Do not stop taking propranolol without your doctor’s guidance, even if you don’t feel any difference.

Potential side effects of propranolol

Like all medications, propranolol can cause side effects.

Common side effects of propranolol include:³ ⁷

  • Bradycardia (slow heart rate) — symptoms may include fatigue, weakness, tiring easily while exercising, shortness of breath, lightheadedness or dizziness, confusion, fainting, or chest pain

  • Gastrointestinal issues, like constipation, diarrhea, stomach pain, nausea, or vomiting

  • Cold hands and feet (Raynaud’s syndrome)

  • Bronchospasms — symptoms may include difficulty breathing, wheezing, coughing, chest tightness, and shortness of breath

  • Drowsiness

  • Fatigue

  • Insomnia

  • Vivid dreams

Less common and more serious side effects may include:

  • Erectile dysfunction

  • Stevens-Johnson Syndrome (a dangerous skin reaction)

  • Short-term memory loss

  • Drug-induced systemic lupus erythematosus

  • Heart failure

Seek medical attention immediately if you develop the following serious side effects:

  • Rash

  • Hives

  • Itchy skin

  • Blistering or peeling skin

  • Swollen face, throat, tongue, or lips

  • Unexplained weight gain

  • Trouble breathing or swallowing

  • Feeling faint

  • Unusual sweating

  • Drop in body temperature

  • Slow or irregular heartbeat

  • Loss of consciousness

Overdose

If you take too much propranolol, you might experience the following effects:⁷

  • Slow heart rate

  • Low blood pressure

  • Feeling dizzy or lightheaded

  • Feeling confused

  • Tremors

  • Rapid, shallow breathing

  • Nausea

  • Getting tired easily when exercising

  • Fainting, or nearly fainting

If you think you or someone else has taken too much propranolol, seek emergency medical help immediately.

Allergy information

Propranolol can cause a severe allergic reaction in rare cases.

Symptoms of an allergic reaction may include:

  • Wheezing

  • Tightness in your throat or chest

  • Difficulty breathing or talking

  • Swollen mouth, lips, tongue, throat, or face

  • Skin rash

  • Fever

  • Coughing

  • Shortness of breath

If you develop these symptoms after taking propranolol, seek immediate medical help or go to the nearest emergency room.

Long-term use of propranolol

Taking propranolol for a long time is generally thought to be safe. You may need to take this drug long term, since your condition may be lifelong.⁸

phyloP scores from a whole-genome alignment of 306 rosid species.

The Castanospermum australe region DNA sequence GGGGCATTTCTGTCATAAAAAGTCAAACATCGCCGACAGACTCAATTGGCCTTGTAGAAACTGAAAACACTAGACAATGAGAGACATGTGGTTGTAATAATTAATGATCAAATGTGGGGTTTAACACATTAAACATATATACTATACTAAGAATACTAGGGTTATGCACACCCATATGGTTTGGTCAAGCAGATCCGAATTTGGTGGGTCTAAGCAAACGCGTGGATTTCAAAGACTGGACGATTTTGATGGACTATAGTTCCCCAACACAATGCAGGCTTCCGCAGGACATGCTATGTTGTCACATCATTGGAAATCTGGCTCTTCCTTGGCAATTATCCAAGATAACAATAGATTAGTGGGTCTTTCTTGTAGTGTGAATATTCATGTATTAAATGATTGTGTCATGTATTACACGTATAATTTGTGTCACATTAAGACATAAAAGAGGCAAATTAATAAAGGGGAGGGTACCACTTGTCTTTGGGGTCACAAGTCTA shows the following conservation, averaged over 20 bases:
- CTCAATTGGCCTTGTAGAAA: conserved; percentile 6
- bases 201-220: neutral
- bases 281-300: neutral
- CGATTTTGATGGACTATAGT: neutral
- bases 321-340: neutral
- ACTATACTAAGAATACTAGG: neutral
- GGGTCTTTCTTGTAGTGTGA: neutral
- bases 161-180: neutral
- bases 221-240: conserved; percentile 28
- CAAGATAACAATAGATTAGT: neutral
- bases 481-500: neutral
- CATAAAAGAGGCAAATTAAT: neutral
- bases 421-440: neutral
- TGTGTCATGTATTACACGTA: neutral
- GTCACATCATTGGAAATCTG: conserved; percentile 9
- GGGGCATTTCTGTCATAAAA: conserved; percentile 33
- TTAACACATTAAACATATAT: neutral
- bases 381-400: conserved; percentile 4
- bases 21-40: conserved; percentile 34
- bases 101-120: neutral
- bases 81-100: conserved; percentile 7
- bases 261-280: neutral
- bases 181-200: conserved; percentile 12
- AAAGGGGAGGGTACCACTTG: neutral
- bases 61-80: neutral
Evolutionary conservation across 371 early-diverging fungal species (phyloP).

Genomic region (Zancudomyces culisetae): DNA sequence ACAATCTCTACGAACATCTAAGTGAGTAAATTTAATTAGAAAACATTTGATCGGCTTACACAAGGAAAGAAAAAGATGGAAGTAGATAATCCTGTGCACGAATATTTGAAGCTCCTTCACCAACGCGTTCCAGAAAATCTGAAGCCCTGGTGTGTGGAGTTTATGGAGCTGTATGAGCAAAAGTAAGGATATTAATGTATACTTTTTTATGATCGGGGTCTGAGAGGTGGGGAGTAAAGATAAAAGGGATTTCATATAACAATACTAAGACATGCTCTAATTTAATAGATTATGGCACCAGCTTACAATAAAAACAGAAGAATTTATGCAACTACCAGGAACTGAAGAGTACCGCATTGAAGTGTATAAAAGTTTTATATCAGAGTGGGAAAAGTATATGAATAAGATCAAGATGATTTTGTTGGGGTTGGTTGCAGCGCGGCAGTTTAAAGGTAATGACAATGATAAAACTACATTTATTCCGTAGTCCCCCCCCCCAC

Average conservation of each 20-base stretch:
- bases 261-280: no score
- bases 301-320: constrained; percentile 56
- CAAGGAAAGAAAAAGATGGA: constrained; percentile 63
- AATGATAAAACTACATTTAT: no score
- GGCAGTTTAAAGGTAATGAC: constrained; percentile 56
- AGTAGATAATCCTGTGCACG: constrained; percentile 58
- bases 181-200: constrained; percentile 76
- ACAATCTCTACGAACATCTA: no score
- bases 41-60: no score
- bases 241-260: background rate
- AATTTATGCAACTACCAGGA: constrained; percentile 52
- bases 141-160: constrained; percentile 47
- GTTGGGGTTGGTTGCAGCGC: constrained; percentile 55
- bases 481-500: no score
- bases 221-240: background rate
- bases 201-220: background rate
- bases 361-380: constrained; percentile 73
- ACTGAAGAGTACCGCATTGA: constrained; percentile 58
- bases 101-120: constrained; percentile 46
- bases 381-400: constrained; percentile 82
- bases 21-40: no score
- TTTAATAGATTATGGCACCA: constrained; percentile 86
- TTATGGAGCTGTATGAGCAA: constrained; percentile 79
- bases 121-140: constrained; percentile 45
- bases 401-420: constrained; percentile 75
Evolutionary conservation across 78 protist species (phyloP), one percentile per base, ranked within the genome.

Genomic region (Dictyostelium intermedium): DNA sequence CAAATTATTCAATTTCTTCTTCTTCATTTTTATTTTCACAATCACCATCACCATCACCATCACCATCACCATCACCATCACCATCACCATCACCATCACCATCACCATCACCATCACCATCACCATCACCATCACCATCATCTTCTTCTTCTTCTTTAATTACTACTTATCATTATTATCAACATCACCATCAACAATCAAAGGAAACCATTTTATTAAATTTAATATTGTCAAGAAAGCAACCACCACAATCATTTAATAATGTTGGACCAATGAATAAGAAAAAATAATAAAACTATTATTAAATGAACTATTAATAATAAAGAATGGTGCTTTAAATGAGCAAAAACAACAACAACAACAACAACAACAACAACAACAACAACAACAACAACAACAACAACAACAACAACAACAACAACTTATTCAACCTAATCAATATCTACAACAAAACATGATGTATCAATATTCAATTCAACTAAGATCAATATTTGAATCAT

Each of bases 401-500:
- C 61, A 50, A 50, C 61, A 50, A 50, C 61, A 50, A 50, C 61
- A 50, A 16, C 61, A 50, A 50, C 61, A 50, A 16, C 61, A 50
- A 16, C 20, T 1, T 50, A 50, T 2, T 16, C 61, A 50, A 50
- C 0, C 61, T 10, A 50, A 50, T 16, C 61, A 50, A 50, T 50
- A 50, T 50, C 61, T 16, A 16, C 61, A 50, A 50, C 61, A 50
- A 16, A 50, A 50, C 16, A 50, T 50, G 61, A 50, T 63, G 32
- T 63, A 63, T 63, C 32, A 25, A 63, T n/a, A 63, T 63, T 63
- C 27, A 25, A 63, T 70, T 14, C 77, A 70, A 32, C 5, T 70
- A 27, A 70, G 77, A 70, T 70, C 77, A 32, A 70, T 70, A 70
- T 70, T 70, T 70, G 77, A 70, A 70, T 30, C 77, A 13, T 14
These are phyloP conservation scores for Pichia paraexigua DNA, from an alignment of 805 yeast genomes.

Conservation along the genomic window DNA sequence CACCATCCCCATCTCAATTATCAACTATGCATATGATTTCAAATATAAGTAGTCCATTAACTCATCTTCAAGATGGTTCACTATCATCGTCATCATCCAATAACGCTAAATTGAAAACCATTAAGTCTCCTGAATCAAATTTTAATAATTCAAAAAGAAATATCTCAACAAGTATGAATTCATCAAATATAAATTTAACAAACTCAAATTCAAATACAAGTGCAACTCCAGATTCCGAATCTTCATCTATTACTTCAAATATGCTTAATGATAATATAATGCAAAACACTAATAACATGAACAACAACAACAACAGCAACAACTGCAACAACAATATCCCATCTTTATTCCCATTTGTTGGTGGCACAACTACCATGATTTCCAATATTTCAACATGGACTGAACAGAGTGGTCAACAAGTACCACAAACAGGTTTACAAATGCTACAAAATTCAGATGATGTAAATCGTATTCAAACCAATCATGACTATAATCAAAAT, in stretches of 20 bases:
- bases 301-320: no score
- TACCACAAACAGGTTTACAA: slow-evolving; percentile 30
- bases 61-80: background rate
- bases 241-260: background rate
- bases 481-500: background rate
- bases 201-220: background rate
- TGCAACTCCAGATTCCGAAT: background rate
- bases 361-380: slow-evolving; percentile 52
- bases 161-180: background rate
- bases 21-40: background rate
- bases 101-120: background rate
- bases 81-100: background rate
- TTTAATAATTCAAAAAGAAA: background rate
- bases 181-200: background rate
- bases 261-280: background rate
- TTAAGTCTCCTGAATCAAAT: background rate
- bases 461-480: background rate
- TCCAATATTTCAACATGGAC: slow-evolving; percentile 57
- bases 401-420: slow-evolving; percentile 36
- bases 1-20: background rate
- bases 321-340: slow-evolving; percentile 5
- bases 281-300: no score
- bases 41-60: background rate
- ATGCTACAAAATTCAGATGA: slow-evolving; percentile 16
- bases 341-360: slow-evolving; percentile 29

Pregnancy category

Propranolol is listed as a pregnancy category C medication. This means animal reproduction studies have shown there could be harmful effects on the fetus, but there are no well-controlled, adequate studies in humans.³

Propranolol and pregnancy

Birth defects and growth retardation in the fetus have been reported in some cases of propranolol use during pregnancy. In cases where the mother took propranolol during labor, slow heart rate in the fetus, hypoglycemia (low blood sugar levels), and/or respiratory issues have been reported.

Therefore, propranolol should only be taken during pregnancy after a thorough evaluation by your doctor, where they have concluded that the benefits of taking the drug justify the potential risk.

Propranolol and breastfeeding

Propranolol passes from the mother to the child through breast milk. Caution is advised while taking propranolol and breastfeeding.

Missed doses

Take a missed dose as soon as you remember. If the time is closer to your next scheduled dose than to your missed one, skip the dose you missed and resume your normal schedule.

Never take two doses of propranolol at once or close in time to each other just to catch up on the dose you missed. Taking double doses can lead to dangerous side effects and increase the risk of overdose.

Speak to your doctor if you regularly forget to take your dose.

Drug interactions

The following drugs can interact with propranolol:³ ²

  • Anti-ulcer drugs, such as cimetidine (Tagamet)

  • Other beta-blockers, including metoprolol (Lopressor, Toprol XL, or Kapspargo Sprinkle), nebivolol (Bystolic), acebutolol (Sectral), esmolol (Brevibloc), and sotalol (Betapace)

  • Calcium channel blockers, including nicardipine (Cardene), diltiazem (Cardizem, Diltzac, and others) and nisoldipine (Sular)

  • Anticoagulants (blood-thinners), including warfarin (Jantoven or Coumadin) and heparin

  • Non-steroidal anti-inflammatory drugs (NSAIDs), including ibuprofen (Motrin, Advil, and others), nabumetone, and naproxen (Aleve, Naprosyn, and others)

  • Arrhythmia drugs, including amiodarone (Cordarone or Pacerone), propafenone (Rythmol), quinidine, and digoxin (Lanoxin, Digitek, and others)

  • Medications for mental health conditions, including lithium (Lithobid), citalopram (Celexa), fluoxetine (Prozac), paroxetine (Brisdelle, Paxil, or Pexeva), desvenlafaxine (Khedezla, Pristiq), duloxetine (Cymbalta), venlafaxine (Effexor XR), clomipramine (Anafranil), amitriptyline, amoxapine, imipramine (Tofranil), and doxepin

  • Migraine medications, including naratriptan (Amerge), almotriptan (Axert), sumatriptan (Imitrex), eletriptan (Relpax), and frovatriptan (Frova)

  • Diuretics (water pills)

  • Lipid-lowering drugs, such as cholestyramine (Locholest, Prevalite, and Questran) or colestipol (Colestid)

  • Ritonavir (Norvir), a protease inhibitor prescribed to treat HIV infection

  • Theophylline (Elixophyllin, Quibron-T, and others), prescribed to treat the symptoms of some lung diseases